FOr Mei Lum, the oldest business in Manhattan’s Chinatown, is both a symbol of community resilience and the informal living room in which she grew up. In the space behind Wing on Wo & Co’s modest red storefront on Mott Street, she dined with her family, took Chinese lessons with her grandparents and helped with the cashier as a child.
In 2016, the grandmother plans to sell the family-owned porcelain store and its building with a close estimate. $10 million Lum, who was going to study international relations at Columbia University, decided to take over the store – not only retain its cultural value, but Create a community hub. Her newly envisioned iteration of the family business would be a store and a club for activists and artists to tackle local issues such as gentrification and displacement, She said this would be exacerbated by the sale of the building to an outside developer.
“My desire to take over came from blurring the boundaries of the storefront,” said Lum, 32. “Businesses don’t have to be so economically driven. There can still be real connections, and that’s what sustains the community.”
As a fifth-generation owner, Lum’s eyes aren’t just for the future.she has been helping forever returns on wednesday Roots to the late 19th century.When it was a startup, the store In the era of the Chinese Exclusion Act, which restricted Chinese immigration to the U.S. and barred Chinese immigrants from obtaining U.S. citizenship, it served as a gathering place for impoverished Chinese workers, a credit union, and an informal post office.
More than 100 years later, Yonganhe is still the most important Family run. Lum’s father, Gary, has spent the past three decades working at the counter and chatting with customers. Her mother, Lorraine, handles orders and manages the website. Even her nine-year-old grandmother, Nancy, helps promote rare china on the store’s Instagram page, including hand-painted wine glasses, fish-shaped glazed vases and delicate dinner plates.
Pandemic forces Lum to surrender Enter e-commerce, digital marketing and social media. She has also added a number of new initiatives, including youth programmes, artist residencies and a pottery fair, to ensure that in addition to preserving traditions, business is Shaping the future of Chinatown.
Why did you decide to take over the shop instead of going to graduate school?
Merlin: The decision came out of a series of conversations about gentrification in America’s Chinatown and influenced her as she conducted research Interview different artists, activists, small business owners and other stakeholders in Chinatown.This provides me with context on how abandoning businesses and buildings may exacerbate certain gentrification cycles [are] What’s happening is to make sure my family can continue to have a space to gather and that my grandparents and aunts can grow old in place. I grew up coming here every day when I was a kid, helping me with cash, eating with my grandparents and taking Chinese classes. All of these memories helped me find myself and understand what it means to be Asian American.
What’s the biggest change you’ve seen this store go through?
brightness: The early Yonganhe was a grocery store selling canned and roasted meat. It is also a credit union and informal post office. When my grandmother took over in 1965, she decided to focus exclusively on porcelain. It was not until China opened up in the late 1970s (after the Cultural Revolution) that Yong An He had direct access to Chinese goods. Our heyday was the late 70’s to the late 80’s. A lot of our merchandise comes from Hong Kong where my grandfather grew up.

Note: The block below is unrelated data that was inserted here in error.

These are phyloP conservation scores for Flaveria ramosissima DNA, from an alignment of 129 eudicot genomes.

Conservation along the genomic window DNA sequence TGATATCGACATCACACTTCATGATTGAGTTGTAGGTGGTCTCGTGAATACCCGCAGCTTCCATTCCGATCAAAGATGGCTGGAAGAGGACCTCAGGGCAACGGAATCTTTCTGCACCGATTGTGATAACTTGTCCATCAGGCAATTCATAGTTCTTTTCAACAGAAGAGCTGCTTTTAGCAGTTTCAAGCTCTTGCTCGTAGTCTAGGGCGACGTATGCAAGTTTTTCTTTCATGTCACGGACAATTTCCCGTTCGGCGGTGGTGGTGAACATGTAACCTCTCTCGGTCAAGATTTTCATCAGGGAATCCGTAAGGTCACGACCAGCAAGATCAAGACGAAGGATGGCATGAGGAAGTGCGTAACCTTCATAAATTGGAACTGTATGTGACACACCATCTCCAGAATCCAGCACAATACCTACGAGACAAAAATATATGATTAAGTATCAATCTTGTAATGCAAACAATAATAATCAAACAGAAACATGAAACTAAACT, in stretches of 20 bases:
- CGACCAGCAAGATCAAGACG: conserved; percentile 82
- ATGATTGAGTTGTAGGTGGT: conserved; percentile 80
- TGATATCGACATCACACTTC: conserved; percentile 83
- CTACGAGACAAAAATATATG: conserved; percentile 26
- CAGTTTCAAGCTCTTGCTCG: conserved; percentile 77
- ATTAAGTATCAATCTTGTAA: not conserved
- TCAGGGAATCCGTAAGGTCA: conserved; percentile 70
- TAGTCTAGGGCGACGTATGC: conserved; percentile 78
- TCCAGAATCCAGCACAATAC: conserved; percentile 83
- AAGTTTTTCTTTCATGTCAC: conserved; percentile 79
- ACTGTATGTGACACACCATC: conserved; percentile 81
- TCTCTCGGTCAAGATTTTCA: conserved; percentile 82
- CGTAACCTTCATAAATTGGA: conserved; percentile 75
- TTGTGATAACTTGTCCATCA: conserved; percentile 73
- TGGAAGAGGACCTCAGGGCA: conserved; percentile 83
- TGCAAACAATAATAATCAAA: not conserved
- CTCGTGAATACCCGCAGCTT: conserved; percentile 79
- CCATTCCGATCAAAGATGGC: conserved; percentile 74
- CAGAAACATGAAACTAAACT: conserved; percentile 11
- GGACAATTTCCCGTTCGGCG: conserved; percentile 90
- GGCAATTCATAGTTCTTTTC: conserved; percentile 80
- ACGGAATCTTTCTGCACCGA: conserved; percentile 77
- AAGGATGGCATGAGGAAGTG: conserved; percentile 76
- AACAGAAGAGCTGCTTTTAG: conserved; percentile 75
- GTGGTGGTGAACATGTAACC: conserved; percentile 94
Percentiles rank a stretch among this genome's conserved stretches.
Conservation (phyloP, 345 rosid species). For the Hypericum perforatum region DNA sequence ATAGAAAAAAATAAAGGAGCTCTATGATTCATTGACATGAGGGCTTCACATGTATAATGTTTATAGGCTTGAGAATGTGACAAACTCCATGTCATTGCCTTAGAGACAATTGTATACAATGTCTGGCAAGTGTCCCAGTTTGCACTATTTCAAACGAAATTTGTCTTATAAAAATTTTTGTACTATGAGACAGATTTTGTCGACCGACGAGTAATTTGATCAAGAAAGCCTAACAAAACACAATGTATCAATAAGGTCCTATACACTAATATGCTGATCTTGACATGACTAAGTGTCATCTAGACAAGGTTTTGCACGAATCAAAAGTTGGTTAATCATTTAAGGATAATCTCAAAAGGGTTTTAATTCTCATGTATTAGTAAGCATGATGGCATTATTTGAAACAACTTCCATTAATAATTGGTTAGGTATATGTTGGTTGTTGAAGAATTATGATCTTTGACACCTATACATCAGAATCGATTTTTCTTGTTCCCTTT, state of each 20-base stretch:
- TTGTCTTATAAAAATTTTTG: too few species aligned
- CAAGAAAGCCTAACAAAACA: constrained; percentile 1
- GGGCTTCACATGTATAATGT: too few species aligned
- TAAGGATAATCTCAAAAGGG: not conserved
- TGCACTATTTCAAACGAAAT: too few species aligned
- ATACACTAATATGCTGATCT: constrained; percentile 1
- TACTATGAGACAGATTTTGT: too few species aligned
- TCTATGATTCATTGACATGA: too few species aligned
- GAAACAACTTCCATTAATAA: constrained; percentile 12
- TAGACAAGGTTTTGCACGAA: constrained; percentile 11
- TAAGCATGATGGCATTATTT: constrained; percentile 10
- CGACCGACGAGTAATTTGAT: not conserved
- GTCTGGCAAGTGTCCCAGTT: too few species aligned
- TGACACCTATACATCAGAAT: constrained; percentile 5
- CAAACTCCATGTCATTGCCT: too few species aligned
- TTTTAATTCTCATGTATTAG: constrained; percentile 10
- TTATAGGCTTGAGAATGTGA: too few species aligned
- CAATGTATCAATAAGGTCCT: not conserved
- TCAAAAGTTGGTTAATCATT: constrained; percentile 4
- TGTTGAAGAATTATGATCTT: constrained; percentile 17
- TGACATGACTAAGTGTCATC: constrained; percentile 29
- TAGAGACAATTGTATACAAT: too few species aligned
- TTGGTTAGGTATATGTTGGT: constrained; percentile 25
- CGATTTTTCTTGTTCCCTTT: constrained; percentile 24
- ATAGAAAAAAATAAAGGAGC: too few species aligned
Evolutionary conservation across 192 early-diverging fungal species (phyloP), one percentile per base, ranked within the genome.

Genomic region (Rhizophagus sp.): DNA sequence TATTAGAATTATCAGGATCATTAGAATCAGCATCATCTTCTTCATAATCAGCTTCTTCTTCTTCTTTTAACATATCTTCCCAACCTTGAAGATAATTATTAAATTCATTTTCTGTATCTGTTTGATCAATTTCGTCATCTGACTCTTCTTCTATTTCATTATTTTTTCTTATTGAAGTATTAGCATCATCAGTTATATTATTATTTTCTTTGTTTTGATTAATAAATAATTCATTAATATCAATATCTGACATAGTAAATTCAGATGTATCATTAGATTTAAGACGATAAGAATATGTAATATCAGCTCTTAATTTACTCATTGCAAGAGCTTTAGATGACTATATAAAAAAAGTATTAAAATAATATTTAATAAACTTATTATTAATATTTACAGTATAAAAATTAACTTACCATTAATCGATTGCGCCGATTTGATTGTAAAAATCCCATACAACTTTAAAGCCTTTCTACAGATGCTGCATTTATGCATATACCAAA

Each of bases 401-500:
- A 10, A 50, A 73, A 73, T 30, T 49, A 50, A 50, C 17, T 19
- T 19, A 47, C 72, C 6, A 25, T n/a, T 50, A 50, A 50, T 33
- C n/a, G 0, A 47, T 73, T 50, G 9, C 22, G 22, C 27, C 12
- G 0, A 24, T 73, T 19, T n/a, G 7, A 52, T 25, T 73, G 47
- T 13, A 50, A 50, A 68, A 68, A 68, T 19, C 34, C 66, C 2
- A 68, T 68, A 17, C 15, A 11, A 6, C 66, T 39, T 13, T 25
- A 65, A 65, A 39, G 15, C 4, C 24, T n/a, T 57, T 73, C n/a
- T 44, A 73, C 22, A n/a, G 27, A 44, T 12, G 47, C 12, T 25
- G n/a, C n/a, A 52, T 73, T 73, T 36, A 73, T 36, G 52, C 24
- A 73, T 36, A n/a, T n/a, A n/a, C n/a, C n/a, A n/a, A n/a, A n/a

For more than a century, family-owned businesses like Wing On He have defined Chinatown. What is it like to run the store as a family?
brightness: We are a china shop, but it’s not just items in the store. It’s more about the memories they have, and the ritual that a teapot can inspire someone. We can go back to the original incarnation of Wing on Wo in the 1890s: a meeting place where people could tell stories and track each other.
What challenges has your family faced in the 21st century?
brightness: From the outside, Chinatown is a neighborhood with cheap food and cheap goods. In some ways, this is detrimental to us and the expectations of tourists when they come here. So it was very important to me to re-create our products and interpret the cultural heritage and delicate hand-painting of the porcelain we source.I would like to source directly from the ceramic studio in Jingdezhen (a city in southern China known as the world’s porcelain capital) So people can understand that we are supporting small artists. We do not source from big factories.
Wing on Wo is at a very interesting time where we’ve been reborn over the past seven years. The COVID-19 pandemic has prompted us to bring our entire store online, dabbling in e-commerce, digital marketing and social media. We see wholesale and large collaborations opening up a lot of opportunities for us, but we are struggling to grow due to external factors like inflation and supply chain issues.
How did you come up with WOhW Project, a grassroots art initiative to preserve Chinatown’s creative culture?
brightness: We see our store as a place to communicate with Asian Americans or the Asian diaspora, who make up the majority of our customer base today. They miss family history and traditions and are curious about their cultural identity. We want them to know who they are through our china or snuff bottles, or at our events. We host open mic nights, art exhibitions, youth internships and discussion groups discussing the use of art as a means of counteracting gentrification. We are focused on working with Asian, queer and trans youth because the future of Chinatown depends on future generations. We want to make sure they feel a sense of belonging and ownership of this community, and we want to give them the tools to honor the legacy of those who came before them.